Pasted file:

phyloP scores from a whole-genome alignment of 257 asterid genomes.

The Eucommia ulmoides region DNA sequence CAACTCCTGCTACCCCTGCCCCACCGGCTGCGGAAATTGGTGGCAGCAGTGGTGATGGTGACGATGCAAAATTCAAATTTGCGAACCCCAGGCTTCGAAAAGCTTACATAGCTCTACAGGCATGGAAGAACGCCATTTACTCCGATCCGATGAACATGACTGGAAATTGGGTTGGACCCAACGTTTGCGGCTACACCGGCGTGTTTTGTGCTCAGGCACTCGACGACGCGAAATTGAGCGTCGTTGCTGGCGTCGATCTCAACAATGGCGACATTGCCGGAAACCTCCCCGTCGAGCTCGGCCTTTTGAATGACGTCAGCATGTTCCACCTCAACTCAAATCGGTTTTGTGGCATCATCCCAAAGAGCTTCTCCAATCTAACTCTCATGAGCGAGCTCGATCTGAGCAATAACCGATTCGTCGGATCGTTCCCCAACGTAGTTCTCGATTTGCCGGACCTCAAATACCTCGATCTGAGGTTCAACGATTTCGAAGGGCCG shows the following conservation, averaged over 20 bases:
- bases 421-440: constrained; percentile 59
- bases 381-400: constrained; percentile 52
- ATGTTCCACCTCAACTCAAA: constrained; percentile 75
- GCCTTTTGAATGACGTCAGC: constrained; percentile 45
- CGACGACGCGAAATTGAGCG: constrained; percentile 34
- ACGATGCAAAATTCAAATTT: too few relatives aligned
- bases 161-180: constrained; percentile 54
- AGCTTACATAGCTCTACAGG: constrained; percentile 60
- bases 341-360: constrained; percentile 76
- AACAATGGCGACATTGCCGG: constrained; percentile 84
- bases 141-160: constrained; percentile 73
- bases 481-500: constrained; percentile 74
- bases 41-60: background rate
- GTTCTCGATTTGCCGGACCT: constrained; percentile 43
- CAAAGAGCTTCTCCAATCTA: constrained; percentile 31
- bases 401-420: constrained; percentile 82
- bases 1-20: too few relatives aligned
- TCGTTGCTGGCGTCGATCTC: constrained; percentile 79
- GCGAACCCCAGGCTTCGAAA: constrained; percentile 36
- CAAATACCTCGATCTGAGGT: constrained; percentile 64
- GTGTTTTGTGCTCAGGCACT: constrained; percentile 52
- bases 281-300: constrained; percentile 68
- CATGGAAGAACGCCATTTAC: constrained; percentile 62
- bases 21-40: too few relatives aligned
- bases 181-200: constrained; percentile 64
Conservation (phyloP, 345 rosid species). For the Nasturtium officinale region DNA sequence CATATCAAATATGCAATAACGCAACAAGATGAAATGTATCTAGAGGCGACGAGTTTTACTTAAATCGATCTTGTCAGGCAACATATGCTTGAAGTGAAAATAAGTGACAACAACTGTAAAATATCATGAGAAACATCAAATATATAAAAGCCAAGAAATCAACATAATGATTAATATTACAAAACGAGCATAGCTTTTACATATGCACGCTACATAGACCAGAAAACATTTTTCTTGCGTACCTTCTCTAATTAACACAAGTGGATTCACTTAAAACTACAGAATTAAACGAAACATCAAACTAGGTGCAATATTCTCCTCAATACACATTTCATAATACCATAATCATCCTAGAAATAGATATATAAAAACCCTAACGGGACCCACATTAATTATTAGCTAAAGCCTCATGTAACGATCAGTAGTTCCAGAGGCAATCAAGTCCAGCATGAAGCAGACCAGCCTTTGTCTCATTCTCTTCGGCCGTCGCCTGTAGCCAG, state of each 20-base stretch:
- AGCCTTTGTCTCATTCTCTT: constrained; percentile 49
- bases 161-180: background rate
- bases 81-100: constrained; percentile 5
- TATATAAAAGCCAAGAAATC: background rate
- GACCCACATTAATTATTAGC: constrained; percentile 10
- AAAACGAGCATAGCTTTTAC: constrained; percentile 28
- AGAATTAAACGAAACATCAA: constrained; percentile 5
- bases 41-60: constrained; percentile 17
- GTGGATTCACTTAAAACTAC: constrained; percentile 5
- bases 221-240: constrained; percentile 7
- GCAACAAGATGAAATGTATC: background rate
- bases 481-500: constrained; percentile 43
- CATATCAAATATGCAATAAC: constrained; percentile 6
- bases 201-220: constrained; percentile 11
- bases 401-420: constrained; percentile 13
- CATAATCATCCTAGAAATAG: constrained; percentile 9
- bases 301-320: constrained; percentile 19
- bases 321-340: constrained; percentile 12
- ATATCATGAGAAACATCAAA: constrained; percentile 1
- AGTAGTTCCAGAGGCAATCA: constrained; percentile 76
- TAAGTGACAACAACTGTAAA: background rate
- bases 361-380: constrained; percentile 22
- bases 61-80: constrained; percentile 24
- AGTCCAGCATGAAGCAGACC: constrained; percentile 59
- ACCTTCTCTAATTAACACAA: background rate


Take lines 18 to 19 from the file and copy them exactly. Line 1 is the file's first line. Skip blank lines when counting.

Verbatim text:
- bases 401-420: constrained; percentile 82
- bases 1-20: too few relatives aligned